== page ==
More articles >>

Researchers document third known case of HIV remission involving stem cell transplant


National Institutes of Health
News Release (NIH)
February 15, 2022

What

A woman with HIV who received a cord blood stem cell transplant to treat acute myeloid leukemia has had no detectable levels of HIV for 14 months despite cessation of antiretroviral therapy (ART), according to a presentation at today’s Conference on Retroviruses and Opportunistic Infections (CROI). The is the third known case of HIV remission in an individual who received a stem cell transplant. The research was conducted by the International Maternal Pediatric Adolescent AIDS Clinical Trial Network (IMPAACT) P1107 observational study led by Yvonne Bryson, M.D., of the University of California Los Angeles, and Deborah Persaud, M.D., of Johns Hopkins University, Baltimore. The IMPAACT network is funded by the National Institutes of Health.

The IMPAACT P1107 study began in 2015 and was a U.S.-based observational study designed to describe the outcomes of up to 25 participants living with HIV who underwent a transplant with CCR5Δ32/Δ32 cord blood stem cells for treatment of cancer, hematopoietic disease, or other underlying disease. As a result of the genetic mutation CCR5Δ32/Δ32, missing cells lack CCR5 co-receptors, which is what HIV uses to infect cells. By killing off the cancerous immune cells via chemotherapy and then transplanting stem cells with the CCR5 genetic mutation, scientists theorize that people with HIV then develop an HIV-resistant immune system.

The case described today at the CROI meeting involves a woman of mixed race ancestry who had been on ART for HIV infection for four years at the time of her acute myeloid leukemia diagnosis. She achieved acute myeloid leukemia remission after chemotherapy. Prior to receiving the stem cell transplant, the participant’s HIV was well-controlled but detectable. In 2017, she received a transplant of CCR5Δ32/Δ32 cord blood stem cells supplemented with adult donor cells from a relative (called haplo cells). After receiving the stem cell transplant, she engrafted with 100% cord blood cells at day 100 and had no detectable HIV. At 37 months post-transplant, the patient ceased ART. According to the study team, no HIV was detected in the participant for 14 months except for a transient detection of trace levels of HIV DNA in the woman’s blood cells at 14 weeks after stopping ART. The haplo cells only transiently engrafted and contributed to rapid recovery.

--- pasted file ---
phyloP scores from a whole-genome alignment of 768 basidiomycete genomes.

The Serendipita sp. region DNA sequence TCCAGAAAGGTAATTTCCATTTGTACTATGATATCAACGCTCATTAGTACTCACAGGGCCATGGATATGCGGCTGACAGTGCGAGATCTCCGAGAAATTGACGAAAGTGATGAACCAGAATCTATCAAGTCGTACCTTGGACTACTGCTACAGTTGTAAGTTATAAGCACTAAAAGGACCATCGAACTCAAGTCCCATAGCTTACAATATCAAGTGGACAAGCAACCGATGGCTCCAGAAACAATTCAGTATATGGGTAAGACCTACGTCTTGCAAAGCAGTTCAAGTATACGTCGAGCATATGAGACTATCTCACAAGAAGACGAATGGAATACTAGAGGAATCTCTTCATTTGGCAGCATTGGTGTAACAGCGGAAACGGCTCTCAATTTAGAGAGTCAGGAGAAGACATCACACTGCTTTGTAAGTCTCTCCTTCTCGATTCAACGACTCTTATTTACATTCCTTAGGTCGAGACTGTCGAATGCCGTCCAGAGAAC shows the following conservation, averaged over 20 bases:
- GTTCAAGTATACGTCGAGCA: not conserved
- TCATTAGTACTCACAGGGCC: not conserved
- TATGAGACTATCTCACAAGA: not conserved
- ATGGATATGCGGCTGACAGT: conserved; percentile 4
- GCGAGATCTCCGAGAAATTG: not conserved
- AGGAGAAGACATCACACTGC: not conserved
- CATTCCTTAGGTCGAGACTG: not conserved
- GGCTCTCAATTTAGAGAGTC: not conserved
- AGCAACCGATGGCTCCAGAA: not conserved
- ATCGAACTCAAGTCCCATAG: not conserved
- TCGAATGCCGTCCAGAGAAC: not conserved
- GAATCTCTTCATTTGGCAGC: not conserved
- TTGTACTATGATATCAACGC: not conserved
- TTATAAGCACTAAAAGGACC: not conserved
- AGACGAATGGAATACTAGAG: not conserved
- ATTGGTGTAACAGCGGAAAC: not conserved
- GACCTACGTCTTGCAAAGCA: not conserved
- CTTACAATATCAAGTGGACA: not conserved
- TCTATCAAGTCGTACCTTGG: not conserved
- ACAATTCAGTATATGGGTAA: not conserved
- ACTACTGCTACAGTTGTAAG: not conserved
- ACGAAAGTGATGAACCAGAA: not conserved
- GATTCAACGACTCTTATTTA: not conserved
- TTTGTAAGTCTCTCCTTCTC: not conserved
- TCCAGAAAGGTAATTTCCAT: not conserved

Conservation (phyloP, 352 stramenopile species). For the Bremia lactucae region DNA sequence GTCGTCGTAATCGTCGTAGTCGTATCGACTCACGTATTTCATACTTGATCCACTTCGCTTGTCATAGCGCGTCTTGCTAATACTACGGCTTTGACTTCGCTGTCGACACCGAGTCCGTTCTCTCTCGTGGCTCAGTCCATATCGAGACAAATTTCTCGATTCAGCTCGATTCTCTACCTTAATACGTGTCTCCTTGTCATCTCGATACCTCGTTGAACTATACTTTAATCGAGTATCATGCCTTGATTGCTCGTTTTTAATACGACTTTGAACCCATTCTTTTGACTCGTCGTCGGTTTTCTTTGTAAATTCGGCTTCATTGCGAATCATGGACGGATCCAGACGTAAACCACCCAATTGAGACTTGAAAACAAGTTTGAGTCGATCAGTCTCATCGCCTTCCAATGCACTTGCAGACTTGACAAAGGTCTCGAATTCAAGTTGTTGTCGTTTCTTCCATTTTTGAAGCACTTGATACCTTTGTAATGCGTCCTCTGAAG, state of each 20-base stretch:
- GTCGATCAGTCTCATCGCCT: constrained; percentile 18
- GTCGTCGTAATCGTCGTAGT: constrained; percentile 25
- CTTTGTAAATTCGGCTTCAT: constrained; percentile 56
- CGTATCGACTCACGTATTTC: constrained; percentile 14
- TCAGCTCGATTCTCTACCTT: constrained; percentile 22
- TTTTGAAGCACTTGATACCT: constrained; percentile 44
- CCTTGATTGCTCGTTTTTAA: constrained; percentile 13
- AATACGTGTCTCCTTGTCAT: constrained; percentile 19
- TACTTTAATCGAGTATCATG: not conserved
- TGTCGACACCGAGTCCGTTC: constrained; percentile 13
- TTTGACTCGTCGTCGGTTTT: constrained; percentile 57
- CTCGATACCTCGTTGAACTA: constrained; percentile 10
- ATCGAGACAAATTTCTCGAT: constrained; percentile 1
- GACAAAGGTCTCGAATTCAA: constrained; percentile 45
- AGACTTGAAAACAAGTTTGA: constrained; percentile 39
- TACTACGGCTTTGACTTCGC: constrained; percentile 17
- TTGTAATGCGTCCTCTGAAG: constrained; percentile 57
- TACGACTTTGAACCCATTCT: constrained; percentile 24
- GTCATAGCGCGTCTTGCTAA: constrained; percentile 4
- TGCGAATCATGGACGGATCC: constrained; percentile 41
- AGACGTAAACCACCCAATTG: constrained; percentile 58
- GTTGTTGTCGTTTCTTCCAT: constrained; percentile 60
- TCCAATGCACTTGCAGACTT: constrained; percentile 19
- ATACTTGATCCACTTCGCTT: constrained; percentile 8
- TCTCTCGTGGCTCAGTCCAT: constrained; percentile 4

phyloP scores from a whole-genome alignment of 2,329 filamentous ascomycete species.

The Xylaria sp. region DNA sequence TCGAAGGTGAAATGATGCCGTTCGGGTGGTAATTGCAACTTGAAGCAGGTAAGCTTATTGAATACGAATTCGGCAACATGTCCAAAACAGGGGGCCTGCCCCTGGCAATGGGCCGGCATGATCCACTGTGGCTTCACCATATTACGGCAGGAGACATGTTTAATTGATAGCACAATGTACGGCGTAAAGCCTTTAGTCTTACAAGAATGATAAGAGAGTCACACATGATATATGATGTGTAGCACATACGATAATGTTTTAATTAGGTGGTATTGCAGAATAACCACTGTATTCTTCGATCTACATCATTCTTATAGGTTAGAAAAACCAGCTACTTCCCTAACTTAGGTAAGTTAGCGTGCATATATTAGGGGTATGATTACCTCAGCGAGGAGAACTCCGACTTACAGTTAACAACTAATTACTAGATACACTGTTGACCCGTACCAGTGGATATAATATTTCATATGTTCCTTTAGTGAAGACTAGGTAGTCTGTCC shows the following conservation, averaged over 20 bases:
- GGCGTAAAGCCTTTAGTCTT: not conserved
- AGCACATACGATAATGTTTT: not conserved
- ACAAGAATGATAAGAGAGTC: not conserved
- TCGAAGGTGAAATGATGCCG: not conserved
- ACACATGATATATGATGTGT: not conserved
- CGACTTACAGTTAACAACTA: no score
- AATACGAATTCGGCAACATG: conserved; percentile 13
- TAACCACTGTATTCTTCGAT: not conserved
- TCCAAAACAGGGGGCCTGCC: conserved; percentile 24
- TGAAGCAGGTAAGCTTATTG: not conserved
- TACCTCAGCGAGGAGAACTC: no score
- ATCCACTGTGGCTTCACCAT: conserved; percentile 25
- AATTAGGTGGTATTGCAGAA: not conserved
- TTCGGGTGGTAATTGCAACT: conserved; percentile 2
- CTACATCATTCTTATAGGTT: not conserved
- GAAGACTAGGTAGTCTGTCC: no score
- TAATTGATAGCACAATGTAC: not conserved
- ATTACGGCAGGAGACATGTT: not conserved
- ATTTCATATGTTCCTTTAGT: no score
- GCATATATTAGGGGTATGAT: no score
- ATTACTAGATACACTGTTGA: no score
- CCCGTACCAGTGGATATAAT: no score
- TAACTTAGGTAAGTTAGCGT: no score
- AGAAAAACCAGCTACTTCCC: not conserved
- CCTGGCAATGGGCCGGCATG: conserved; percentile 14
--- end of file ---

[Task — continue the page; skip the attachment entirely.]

HIV remission resulting from a stem cell transplant had been previously observed in two cases. The first, known as the “Berlin patient” (a Caucasian male), experienced HIV remission for 12 years and was deemed cured of HIV; he died of leukemia in September 2020. The “London patient” (a Latino male) has been in HIV remission for more than 30 months. This third case of HIV remission suggests that CCRΔ5/Δ32 cord stem cell transplantation should be considered to achieve HIV remission and cure for people living with HIV who require such a transplant for other diseases, according to the study team.

The IMPAACT network is funded by the National Institute of Allergy and Infectious Diseases (NIAID), the Eunice Kennedy Shriver National Institute of Child Health and Human Development, and the National Institute of Mental Health, all part of NIH. The P1107 study is conducted by the IMPAACT Network, in collaboration with the Center for International Blood and Marrow Transplant Research, StemCyte, and the NIAID-funded AIDS Clinical Trials Group.

For more information about the P1107 study, please see clinicaltrials.gov using the identifier NCT02140944.

Who

NIAID Director Anthony S. Fauci, M.D., and Carl W. Dieffenbach, Ph.D., director of NIAID’s Division of AIDS, are available to discuss the P1107 IMPAACT study.

NIAID conducts and supports research—at NIH, throughout the United States, and worldwide—to study the causes of infectious and immune-mediated diseases, and to develop better means of preventing, diagnosing and treating these illnesses. News releases, fact sheets and other NIAID-related materials are available on the NIAID website.

About the National Institutes of Health (NIH): NIH, the nation's medical research agency, includes 27 Institutes and Centers and is a component of the U.S. Department of Health and Human Services. NIH is the primary federal agency conducting and supporting basic, clinical, and translational medical research, and is investigating the causes, treatments, and cures for both common and rare diseases. For more information about NIH and its programs, visit www.nih.gov.

NIH…Turning Discovery Into Health®

What is Super Doctors?
Super Doctors Magazine

Super Doctors identifies top doctors as selected by their peers and the independent research of MSP Communications.

Super Doctors is published online and also in print as a special advertising section in leading newspapers and city and regional magazines.

Click here for more details



Browse Super Doctors